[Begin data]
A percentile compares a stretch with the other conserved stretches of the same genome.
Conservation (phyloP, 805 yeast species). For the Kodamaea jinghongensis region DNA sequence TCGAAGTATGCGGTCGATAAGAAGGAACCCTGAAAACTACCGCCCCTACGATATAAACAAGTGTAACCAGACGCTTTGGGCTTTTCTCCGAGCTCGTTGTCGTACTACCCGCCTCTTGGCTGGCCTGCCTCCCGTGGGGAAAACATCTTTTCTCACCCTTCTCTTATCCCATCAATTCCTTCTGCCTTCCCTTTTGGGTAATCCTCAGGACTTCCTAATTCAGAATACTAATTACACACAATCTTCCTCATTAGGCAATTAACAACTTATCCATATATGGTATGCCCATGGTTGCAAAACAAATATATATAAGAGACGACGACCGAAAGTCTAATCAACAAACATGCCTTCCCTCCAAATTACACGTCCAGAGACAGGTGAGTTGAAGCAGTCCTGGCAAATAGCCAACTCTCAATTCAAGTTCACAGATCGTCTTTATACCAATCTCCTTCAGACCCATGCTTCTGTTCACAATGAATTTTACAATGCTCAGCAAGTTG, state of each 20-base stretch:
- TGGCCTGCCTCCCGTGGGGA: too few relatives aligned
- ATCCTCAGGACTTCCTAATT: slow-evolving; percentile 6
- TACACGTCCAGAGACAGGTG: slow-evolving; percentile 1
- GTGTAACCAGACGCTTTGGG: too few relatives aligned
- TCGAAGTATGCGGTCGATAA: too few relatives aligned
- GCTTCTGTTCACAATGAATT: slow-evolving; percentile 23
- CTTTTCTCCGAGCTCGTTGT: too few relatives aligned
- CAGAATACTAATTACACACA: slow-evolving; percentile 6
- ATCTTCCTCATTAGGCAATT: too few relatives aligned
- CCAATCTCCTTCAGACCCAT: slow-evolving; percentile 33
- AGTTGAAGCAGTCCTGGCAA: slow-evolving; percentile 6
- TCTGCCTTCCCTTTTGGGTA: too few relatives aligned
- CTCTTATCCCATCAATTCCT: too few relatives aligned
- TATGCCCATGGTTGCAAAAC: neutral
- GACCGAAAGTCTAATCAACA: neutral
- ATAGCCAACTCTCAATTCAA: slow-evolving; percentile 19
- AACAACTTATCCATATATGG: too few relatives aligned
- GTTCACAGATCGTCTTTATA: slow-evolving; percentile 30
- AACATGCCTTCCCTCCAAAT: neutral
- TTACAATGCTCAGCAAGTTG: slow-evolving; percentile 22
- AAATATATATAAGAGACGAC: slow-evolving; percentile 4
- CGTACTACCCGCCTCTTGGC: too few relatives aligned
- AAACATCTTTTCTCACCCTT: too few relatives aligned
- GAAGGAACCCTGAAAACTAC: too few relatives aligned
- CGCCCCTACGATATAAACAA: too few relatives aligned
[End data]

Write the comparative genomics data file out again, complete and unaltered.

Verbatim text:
A percentile compares a stretch with the other conserved stretches of the same genome.
Conservation (phyloP, 805 yeast species). For the Kodamaea jinghongensis region DNA sequence TCGAAGTATGCGGTCGATAAGAAGGAACCCTGAAAACTACCGCCCCTACGATATAAACAAGTGTAACCAGACGCTTTGGGCTTTTCTCCGAGCTCGTTGTCGTACTACCCGCCTCTTGGCTGGCCTGCCTCCCGTGGGGAAAACATCTTTTCTCACCCTTCTCTTATCCCATCAATTCCTTCTGCCTTCCCTTTTGGGTAATCCTCAGGACTTCCTAATTCAGAATACTAATTACACACAATCTTCCTCATTAGGCAATTAACAACTTATCCATATATGGTATGCCCATGGTTGCAAAACAAATATATATAAGAGACGACGACCGAAAGTCTAATCAACAAACATGCCTTCCCTCCAAATTACACGTCCAGAGACAGGTGAGTTGAAGCAGTCCTGGCAAATAGCCAACTCTCAATTCAAGTTCACAGATCGTCTTTATACCAATCTCCTTCAGACCCATGCTTCTGTTCACAATGAATTTTACAATGCTCAGCAAGTTG, state of each 20-base stretch:
- TGGCCTGCCTCCCGTGGGGA: too few relatives aligned
- ATCCTCAGGACTTCCTAATT: slow-evolving; percentile 6
- TACACGTCCAGAGACAGGTG: slow-evolving; percentile 1
- GTGTAACCAGACGCTTTGGG: too few relatives aligned
- TCGAAGTATGCGGTCGATAA: too few relatives aligned
- GCTTCTGTTCACAATGAATT: slow-evolving; percentile 23
- CTTTTCTCCGAGCTCGTTGT: too few relatives aligned
- CAGAATACTAATTACACACA: slow-evolving; percentile 6
- ATCTTCCTCATTAGGCAATT: too few relatives aligned
- CCAATCTCCTTCAGACCCAT: slow-evolving; percentile 33
- AGTTGAAGCAGTCCTGGCAA: slow-evolving; percentile 6
- TCTGCCTTCCCTTTTGGGTA: too few relatives aligned
- CTCTTATCCCATCAATTCCT: too few relatives aligned
- TATGCCCATGGTTGCAAAAC: neutral
- GACCGAAAGTCTAATCAACA: neutral
- ATAGCCAACTCTCAATTCAA: slow-evolving; percentile 19
- AACAACTTATCCATATATGG: too few relatives aligned
- GTTCACAGATCGTCTTTATA: slow-evolving; percentile 30
- AACATGCCTTCCCTCCAAAT: neutral
- TTACAATGCTCAGCAAGTTG: slow-evolving; percentile 22
- AAATATATATAAGAGACGAC: slow-evolving; percentile 4
- CGTACTACCCGCCTCTTGGC: too few relatives aligned
- AAACATCTTTTCTCACCCTT: too few relatives aligned
- GAAGGAACCCTGAAAACTAC: too few relatives aligned
- CGCCCCTACGATATAAACAA: too few relatives aligned